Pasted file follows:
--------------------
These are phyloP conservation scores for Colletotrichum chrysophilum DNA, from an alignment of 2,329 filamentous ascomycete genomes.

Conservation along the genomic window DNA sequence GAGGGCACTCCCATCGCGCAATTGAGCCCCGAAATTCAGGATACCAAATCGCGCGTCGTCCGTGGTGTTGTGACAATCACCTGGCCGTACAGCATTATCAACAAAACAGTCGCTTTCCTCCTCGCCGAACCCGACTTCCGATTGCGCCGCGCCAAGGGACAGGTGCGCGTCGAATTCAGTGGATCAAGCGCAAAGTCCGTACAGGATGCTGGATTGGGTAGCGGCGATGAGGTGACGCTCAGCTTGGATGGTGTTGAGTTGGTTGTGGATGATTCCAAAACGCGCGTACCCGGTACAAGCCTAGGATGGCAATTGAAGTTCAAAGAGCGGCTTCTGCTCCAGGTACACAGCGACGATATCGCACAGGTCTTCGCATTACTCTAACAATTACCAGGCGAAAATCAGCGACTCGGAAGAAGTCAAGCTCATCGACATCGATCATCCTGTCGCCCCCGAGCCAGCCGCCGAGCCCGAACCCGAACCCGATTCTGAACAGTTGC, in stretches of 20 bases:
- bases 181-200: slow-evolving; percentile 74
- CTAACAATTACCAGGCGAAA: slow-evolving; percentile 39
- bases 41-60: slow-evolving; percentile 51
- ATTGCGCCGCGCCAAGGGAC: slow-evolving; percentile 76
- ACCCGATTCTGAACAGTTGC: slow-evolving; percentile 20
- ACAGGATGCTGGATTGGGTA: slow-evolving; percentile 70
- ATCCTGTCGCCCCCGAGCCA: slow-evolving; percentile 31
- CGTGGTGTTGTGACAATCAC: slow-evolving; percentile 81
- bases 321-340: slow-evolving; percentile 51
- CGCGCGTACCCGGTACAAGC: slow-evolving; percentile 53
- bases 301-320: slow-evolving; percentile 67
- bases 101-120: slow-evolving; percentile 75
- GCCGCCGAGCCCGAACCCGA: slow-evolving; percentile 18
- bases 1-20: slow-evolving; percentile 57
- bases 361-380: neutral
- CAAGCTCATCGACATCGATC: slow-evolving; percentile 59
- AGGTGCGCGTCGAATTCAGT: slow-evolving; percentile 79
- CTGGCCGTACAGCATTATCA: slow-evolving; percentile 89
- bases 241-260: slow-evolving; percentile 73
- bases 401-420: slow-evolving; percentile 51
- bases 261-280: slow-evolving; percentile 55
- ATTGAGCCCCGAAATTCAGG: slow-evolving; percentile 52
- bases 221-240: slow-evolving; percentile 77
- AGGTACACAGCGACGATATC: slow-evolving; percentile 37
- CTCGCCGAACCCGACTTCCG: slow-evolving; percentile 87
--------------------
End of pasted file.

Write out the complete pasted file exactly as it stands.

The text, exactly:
These are phyloP conservation scores for Colletotrichum chrysophilum DNA, from an alignment of 2,329 filamentous ascomycete genomes.

Conservation along the genomic window DNA sequence GAGGGCACTCCCATCGCGCAATTGAGCCCCGAAATTCAGGATACCAAATCGCGCGTCGTCCGTGGTGTTGTGACAATCACCTGGCCGTACAGCATTATCAACAAAACAGTCGCTTTCCTCCTCGCCGAACCCGACTTCCGATTGCGCCGCGCCAAGGGACAGGTGCGCGTCGAATTCAGTGGATCAAGCGCAAAGTCCGTACAGGATGCTGGATTGGGTAGCGGCGATGAGGTGACGCTCAGCTTGGATGGTGTTGAGTTGGTTGTGGATGATTCCAAAACGCGCGTACCCGGTACAAGCCTAGGATGGCAATTGAAGTTCAAAGAGCGGCTTCTGCTCCAGGTACACAGCGACGATATCGCACAGGTCTTCGCATTACTCTAACAATTACCAGGCGAAAATCAGCGACTCGGAAGAAGTCAAGCTCATCGACATCGATCATCCTGTCGCCCCCGAGCCAGCCGCCGAGCCCGAACCCGAACCCGATTCTGAACAGTTGC, in stretches of 20 bases:
- bases 181-200: slow-evolving; percentile 74
- CTAACAATTACCAGGCGAAA: slow-evolving; percentile 39
- bases 41-60: slow-evolving; percentile 51
- ATTGCGCCGCGCCAAGGGAC: slow-evolving; percentile 76
- ACCCGATTCTGAACAGTTGC: slow-evolving; percentile 20
- ACAGGATGCTGGATTGGGTA: slow-evolving; percentile 70
- ATCCTGTCGCCCCCGAGCCA: slow-evolving; percentile 31
- CGTGGTGTTGTGACAATCAC: slow-evolving; percentile 81
- bases 321-340: slow-evolving; percentile 51
- CGCGCGTACCCGGTACAAGC: slow-evolving; percentile 53
- bases 301-320: slow-evolving; percentile 67
- bases 101-120: slow-evolving; percentile 75
- GCCGCCGAGCCCGAACCCGA: slow-evolving; percentile 18
- bases 1-20: slow-evolving; percentile 57
- bases 361-380: neutral
- CAAGCTCATCGACATCGATC: slow-evolving; percentile 59
- AGGTGCGCGTCGAATTCAGT: slow-evolving; percentile 79
- CTGGCCGTACAGCATTATCA: slow-evolving; percentile 89
- bases 241-260: slow-evolving; percentile 73
- bases 401-420: slow-evolving; percentile 51
- bases 261-280: slow-evolving; percentile 55
- ATTGAGCCCCGAAATTCAGG: slow-evolving; percentile 52
- bases 221-240: slow-evolving; percentile 77
- AGGTACACAGCGACGATATC: slow-evolving; percentile 37
- CTCGCCGAACCCGACTTCCG: slow-evolving; percentile 87